Subject: I have found a DVD that I think you would enjoy
|LIVE IN GERMANY|
Genres: Westerns, Music Video & Concerts
Recorded Live in 1989, this CD/DVD set documents the Osborne Brothers performance in Streekermoor, Germany. Only minimal overdubs and editing were possible, however, after two years of remastering efforts by Sonny Osbo... more »
The Osbornes having fun with their music in Germany in July,
J. Ross | Roseburg, OR USA | 04/04/2007
(4 out of 5 stars)
"A very good value, this is actually a 2-CD plus DVD set (3 discs total). Kentuckian Bobby Osborne began his music career in 1949 with The Lonesome Pine Fiddlers. Sonny Osborne joined the group a year later at age thirteen. When The Osborne Brothers played Streekermoor, Germany on July 30, 1989, they had already been members of the Grand Ole Opry for 25 years and "Rocky Top" had been the designated state song of Tennessee for five years. Thus, these legendary bluegrass musicians were ambassadors for the genre, and they were greeted in the small venue on a rainy Sunday night by an extremely friendly and appreciative crowd. Along with Bill Monroe and the Blue Grass Boys, the band had been touring throughout Europe. The Saturday night before this show they had played Switzerland, and then a 600-mile drive was required to reach this engagement in Germany. The CD jacket includes some interesting anecdotes and recollections such as Sonny's and Bobby's memories of traveling with Monroe.
At the time, the Osbornes' band also included Terry Eldredge (guitar, vocals), Terry Smith (bass), and Steve Thomas (fiddle). Thomas, Eldredge and Smith would've joined up with them about 1988, a year before this tour. From Indiana, Terry Eldredge had previously played with Lonzo & Oscar, and he was appearing on the Grand Ole Opry before he was even old enough to vote. Terry's tenure with The Osborne Brothers spanned the period from 1988-2000. He'd began with them as their bass player but switched to guitar when Terry Smith joined up. The 1981 Virginia State Fiddle Champ Steve Thomas had previously played with Del McCoury's Dixie Pals, Jim & Jesse, Lost & Found, and The Whites. He was with The Osborne Brothers from 1988-91. Besides hearing all their classic favorites like Kentucky, Listening to the Rain, Georgia Mules and Country Boys, Midnight Flyer, Tennessee Hound Dog, and Rocky Top, the show offers a number of special treats for fans. I especially enjoyed twin fiddles (Sonny and Steve) on "Your Love is Like a Flower," an 8-minute jamgrass version of "Nine Pound Hammer," Terry Smith's lead vocals on "Blue Ridge Cabin Home," and Terry Eldredge's lead vocals on three numbers (Muddy Bottom, If I Should Wander Back, Listening to the Rain).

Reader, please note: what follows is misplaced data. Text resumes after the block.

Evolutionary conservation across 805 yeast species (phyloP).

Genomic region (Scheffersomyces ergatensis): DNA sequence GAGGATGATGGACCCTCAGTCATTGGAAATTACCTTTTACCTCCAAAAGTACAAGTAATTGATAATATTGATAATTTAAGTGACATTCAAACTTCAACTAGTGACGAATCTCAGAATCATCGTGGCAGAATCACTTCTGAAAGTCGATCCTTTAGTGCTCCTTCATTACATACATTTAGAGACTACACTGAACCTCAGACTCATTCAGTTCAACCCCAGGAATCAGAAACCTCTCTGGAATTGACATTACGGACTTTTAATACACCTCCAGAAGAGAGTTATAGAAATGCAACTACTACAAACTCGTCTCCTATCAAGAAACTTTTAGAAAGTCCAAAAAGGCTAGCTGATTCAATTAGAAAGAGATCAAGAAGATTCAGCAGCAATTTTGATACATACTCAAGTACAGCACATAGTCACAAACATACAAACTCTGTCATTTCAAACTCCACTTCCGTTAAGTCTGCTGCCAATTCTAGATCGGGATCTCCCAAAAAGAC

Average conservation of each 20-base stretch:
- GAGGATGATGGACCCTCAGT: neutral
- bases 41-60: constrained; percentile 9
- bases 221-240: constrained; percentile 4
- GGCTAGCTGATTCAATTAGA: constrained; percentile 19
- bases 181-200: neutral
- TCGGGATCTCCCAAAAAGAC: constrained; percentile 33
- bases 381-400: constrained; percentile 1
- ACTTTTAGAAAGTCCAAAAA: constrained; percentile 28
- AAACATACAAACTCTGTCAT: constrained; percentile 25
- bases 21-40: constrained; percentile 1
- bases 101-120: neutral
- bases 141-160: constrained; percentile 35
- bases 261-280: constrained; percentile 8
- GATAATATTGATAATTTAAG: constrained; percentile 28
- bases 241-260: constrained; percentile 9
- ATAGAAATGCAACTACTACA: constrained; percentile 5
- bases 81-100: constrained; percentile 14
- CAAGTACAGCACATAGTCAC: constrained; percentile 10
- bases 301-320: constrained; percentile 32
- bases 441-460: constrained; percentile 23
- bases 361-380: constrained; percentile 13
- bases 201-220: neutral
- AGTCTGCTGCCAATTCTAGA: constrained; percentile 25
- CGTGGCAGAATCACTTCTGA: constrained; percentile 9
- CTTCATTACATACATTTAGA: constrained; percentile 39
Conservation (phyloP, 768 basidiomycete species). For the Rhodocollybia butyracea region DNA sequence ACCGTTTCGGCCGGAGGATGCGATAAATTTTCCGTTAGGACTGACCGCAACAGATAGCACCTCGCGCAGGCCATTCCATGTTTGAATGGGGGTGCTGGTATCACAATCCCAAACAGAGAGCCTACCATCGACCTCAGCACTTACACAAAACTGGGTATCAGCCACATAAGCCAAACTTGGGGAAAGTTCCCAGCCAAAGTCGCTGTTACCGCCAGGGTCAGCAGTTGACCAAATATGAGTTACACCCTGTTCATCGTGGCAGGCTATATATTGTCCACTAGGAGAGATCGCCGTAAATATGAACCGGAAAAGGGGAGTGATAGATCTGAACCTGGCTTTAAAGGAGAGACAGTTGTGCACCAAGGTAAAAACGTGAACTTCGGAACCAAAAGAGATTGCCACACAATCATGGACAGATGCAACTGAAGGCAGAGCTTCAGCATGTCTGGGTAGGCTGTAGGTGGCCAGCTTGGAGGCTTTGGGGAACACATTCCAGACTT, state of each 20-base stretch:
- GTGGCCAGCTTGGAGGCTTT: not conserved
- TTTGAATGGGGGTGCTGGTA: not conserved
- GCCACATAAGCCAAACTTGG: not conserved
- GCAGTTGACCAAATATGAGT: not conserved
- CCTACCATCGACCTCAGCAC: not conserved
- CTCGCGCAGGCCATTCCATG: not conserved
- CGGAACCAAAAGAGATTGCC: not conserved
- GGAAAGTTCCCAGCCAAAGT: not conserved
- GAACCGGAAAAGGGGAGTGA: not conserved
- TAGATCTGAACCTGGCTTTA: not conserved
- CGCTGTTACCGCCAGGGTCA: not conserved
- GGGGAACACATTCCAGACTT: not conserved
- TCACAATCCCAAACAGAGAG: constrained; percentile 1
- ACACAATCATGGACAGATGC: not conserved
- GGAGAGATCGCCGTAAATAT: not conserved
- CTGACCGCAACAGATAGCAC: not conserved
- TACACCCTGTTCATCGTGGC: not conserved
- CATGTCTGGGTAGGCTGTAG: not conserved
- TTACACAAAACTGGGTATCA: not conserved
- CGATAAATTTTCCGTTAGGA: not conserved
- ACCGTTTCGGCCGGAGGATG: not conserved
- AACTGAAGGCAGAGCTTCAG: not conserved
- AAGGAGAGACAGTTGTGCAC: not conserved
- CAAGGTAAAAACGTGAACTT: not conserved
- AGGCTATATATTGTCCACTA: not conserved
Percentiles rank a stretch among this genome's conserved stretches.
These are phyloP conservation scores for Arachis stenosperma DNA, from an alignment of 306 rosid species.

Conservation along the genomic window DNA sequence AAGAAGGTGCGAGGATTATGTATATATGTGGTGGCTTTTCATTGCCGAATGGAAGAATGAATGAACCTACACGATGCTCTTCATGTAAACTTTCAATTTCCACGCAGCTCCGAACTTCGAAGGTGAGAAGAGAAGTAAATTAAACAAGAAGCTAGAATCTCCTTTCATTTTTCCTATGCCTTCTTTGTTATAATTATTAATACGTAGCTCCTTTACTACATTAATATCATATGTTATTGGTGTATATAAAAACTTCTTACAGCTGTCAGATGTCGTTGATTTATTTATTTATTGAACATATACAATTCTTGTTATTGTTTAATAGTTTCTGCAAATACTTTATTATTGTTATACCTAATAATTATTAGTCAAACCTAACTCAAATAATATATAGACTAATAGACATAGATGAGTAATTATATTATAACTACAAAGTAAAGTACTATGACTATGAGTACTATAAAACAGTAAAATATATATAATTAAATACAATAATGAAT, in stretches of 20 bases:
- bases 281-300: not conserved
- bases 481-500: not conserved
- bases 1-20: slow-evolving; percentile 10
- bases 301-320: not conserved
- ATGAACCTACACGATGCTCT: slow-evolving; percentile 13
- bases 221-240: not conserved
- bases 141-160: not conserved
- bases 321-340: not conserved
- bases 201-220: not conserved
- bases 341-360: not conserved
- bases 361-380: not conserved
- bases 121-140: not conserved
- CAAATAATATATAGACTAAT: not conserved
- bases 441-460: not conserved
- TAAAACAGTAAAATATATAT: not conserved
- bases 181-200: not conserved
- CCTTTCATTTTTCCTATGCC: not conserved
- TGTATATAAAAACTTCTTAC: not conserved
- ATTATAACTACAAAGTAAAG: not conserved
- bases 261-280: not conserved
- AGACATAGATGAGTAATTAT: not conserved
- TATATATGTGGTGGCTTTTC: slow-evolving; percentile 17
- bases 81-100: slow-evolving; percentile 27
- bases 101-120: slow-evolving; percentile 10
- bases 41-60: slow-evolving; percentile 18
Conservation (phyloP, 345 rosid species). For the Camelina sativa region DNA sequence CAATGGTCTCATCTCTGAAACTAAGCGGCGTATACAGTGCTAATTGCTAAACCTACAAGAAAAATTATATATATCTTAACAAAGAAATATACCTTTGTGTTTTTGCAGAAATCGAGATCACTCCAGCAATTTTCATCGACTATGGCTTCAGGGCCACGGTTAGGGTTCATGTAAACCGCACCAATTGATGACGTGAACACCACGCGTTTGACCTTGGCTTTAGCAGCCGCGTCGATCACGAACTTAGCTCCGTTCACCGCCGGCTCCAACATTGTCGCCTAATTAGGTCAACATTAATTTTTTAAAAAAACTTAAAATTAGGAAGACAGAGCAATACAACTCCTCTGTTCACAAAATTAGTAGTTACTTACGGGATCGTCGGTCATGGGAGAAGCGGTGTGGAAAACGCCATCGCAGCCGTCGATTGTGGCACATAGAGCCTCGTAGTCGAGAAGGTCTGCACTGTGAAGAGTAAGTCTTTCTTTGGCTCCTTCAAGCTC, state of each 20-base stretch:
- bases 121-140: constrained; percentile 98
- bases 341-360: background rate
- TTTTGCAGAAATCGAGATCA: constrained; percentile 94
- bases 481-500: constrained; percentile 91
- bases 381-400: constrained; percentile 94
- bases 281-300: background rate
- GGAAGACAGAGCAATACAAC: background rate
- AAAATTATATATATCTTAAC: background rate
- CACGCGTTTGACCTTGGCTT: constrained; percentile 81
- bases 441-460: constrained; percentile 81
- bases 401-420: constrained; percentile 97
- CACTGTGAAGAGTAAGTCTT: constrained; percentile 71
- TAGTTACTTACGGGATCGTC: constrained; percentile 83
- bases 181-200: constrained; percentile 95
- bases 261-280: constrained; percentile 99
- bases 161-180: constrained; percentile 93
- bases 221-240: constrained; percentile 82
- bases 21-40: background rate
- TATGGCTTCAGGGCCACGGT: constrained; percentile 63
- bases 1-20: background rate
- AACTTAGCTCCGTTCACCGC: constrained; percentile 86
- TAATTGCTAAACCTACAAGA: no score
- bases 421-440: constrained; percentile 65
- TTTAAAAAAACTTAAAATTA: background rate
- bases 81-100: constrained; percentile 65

In 2004, the audio and video for the 1989 show were brought to the attention of Sonny Osborne and the owner of the Pinecastle label, Tom Riggs. Rather than allow the show to be sold to the Bear Family label and put out without editing and mastering, Sonny and Tom decided to work with the raw products that had been recorded on a one-track tape machine and grainy video camera. Considerable work was needed to make this 2-CD and DVD set ready for marketing. While it still leaves a little to be desired, kudos to all those involved (like John Eberle who did the mastering) to make this a viable product. Charlie Cushman and Terry Smith overdubbed rhythm guitar and bass. Fiddler Glen Duncan was called in to fix a spot in "Nearer My God To Thee." You get the idea. Unfortunately, it doesn't look like much could be done with the video, but it still captures the energy and excitement of a live Osborne Brothers show. Although the liner notes only indicate that there are ten cuts on the DVD, it actually has 30 tracks with almost all of the songs included. I'm not sure why there is this discrepancy between the CD jacket and actual video. The DVD even includes some songs that aren't listed on the CDs such as Nine Pound Hammer, Say Ol' Man, My Favorite Memory, and Rock of Ages.
Sonny's liner notes state "that this live show is so typical...we always tried to have fun with our music...enjoy ourselves and one another." I understand that this is just the first of several unreleased Osborne Brothers recordings that Pinecastle will put out in the future. I certainly look forward to seeing and hearing what else they find in the archives. (Joe Ross, staff writer, Bluegrass Now)